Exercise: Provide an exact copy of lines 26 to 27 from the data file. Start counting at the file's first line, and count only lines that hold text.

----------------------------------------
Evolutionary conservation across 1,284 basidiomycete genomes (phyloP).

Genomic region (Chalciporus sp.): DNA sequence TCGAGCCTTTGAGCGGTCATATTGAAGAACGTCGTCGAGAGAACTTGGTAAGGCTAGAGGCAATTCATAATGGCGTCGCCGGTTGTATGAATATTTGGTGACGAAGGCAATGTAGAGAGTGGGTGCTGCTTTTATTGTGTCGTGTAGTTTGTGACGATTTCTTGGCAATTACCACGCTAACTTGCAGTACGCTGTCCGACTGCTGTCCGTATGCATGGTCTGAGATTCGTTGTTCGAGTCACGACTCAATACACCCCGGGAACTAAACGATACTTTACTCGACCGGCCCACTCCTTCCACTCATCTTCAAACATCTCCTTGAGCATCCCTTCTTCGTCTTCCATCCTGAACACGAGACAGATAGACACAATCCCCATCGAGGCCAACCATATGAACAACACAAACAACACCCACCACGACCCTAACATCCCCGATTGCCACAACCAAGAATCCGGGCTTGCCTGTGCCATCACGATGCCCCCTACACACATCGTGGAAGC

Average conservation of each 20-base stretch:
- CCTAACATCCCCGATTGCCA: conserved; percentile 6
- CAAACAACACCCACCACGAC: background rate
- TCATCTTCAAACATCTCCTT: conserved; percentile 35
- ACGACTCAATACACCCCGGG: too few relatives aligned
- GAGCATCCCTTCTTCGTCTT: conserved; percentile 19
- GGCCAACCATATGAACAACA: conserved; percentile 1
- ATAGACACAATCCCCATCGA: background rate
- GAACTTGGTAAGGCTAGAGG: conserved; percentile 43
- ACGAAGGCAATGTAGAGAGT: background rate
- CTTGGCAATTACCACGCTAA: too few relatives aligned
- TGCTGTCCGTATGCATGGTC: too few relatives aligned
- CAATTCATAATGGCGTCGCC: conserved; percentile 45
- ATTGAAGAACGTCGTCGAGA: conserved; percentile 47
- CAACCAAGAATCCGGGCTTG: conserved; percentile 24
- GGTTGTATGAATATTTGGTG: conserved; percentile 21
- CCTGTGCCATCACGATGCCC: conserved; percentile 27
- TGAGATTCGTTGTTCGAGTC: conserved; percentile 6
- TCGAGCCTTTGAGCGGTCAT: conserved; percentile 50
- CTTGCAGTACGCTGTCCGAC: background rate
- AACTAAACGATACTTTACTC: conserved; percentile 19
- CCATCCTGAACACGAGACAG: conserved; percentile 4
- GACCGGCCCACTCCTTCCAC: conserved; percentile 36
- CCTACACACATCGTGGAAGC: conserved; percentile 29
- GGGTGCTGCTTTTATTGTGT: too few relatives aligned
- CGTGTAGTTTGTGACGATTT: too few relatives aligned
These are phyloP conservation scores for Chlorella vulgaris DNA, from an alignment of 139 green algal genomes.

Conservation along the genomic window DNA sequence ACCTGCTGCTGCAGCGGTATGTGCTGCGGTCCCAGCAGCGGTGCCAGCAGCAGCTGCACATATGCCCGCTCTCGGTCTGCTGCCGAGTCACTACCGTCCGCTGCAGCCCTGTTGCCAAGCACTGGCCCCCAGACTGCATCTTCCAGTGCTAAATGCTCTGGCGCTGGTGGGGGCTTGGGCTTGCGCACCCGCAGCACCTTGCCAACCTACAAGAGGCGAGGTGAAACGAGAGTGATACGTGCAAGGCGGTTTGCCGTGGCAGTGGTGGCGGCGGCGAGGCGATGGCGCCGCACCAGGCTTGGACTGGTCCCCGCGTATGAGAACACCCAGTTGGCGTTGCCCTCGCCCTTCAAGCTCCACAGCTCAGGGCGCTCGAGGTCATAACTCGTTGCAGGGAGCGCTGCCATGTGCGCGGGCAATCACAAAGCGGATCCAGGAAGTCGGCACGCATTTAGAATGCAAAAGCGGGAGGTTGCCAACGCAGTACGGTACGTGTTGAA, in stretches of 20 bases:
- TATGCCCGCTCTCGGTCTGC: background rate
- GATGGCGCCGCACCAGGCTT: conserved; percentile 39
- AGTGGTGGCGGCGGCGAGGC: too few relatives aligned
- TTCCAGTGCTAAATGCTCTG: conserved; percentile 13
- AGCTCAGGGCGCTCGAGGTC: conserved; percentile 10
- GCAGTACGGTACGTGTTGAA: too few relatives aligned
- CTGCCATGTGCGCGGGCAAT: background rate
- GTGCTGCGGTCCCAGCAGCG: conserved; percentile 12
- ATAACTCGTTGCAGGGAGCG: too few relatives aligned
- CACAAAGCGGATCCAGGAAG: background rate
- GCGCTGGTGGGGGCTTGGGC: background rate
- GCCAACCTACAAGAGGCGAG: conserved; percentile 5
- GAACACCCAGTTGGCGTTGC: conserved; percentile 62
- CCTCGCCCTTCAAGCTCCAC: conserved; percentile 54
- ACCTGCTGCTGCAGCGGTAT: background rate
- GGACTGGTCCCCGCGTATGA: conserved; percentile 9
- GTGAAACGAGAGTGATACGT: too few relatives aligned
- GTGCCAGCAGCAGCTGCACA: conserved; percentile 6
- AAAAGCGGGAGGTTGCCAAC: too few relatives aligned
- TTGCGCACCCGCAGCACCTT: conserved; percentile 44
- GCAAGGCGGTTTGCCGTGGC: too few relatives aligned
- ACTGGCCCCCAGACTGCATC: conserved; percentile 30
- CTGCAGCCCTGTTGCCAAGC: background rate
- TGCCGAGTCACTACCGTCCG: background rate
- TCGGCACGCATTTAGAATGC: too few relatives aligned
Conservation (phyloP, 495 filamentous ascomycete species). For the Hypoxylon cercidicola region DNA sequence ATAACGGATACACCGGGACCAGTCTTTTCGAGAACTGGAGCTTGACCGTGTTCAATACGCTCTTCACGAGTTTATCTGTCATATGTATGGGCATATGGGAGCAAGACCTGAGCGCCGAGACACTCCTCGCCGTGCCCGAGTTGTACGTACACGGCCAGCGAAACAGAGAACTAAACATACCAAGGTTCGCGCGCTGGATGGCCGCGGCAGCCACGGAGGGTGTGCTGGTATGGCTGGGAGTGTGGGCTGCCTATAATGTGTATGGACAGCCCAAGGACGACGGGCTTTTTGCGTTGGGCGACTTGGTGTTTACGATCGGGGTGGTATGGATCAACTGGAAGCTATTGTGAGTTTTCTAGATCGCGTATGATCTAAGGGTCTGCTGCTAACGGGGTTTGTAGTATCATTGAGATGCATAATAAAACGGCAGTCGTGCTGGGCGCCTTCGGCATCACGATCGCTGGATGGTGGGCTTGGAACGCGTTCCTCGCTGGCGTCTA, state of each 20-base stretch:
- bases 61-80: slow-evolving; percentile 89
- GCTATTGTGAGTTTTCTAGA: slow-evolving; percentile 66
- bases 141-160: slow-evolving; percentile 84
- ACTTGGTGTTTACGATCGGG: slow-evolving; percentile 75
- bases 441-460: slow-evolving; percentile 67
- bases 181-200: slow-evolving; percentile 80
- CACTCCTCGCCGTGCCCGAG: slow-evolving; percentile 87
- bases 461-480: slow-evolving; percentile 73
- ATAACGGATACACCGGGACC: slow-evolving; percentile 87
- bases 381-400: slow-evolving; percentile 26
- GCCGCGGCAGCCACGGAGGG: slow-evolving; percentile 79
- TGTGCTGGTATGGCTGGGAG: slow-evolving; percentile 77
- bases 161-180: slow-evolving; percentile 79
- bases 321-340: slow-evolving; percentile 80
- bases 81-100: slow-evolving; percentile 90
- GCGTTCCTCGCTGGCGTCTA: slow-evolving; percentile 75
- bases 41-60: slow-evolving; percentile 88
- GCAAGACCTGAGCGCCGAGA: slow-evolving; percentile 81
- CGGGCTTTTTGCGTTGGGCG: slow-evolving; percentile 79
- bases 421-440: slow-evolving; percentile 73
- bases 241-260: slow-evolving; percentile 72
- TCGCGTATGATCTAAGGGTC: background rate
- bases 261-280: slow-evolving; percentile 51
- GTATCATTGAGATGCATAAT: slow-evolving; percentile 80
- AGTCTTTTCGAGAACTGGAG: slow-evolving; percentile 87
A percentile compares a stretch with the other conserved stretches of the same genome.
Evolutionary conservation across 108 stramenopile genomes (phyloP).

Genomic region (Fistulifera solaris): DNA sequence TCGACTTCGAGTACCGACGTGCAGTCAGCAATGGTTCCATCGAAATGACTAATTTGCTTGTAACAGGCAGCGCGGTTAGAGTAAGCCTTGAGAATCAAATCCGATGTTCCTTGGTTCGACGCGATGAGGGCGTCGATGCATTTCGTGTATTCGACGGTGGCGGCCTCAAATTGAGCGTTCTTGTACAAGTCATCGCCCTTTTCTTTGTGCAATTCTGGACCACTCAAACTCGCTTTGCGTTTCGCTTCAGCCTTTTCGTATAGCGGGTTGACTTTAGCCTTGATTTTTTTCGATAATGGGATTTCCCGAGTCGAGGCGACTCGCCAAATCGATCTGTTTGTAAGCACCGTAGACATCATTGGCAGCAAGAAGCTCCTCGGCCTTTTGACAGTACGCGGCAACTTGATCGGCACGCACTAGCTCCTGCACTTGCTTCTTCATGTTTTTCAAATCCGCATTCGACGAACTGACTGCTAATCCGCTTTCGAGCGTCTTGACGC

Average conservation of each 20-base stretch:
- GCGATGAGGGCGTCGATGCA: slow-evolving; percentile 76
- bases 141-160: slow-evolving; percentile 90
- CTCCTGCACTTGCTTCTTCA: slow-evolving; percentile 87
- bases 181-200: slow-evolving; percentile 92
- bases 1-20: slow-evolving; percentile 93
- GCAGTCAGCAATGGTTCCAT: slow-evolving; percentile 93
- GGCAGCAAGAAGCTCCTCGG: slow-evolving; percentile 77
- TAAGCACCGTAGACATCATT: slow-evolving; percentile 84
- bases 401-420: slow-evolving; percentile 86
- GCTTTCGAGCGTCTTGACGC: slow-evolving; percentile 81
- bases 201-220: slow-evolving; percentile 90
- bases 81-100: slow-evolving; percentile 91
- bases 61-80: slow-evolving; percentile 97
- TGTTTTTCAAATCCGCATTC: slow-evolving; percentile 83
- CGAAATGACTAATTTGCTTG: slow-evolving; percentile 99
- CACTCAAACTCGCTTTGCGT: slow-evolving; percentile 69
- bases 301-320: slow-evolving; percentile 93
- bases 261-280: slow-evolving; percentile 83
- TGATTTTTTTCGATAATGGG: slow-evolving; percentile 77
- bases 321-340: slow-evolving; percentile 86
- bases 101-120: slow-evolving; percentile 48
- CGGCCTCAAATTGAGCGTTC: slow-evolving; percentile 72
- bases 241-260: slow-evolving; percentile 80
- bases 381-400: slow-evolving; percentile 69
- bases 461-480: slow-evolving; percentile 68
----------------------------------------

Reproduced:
- CCTACACACATCGTGGAAGC: conserved; percentile 29
- GGGTGCTGCTTTTATTGTGT: too few relatives aligned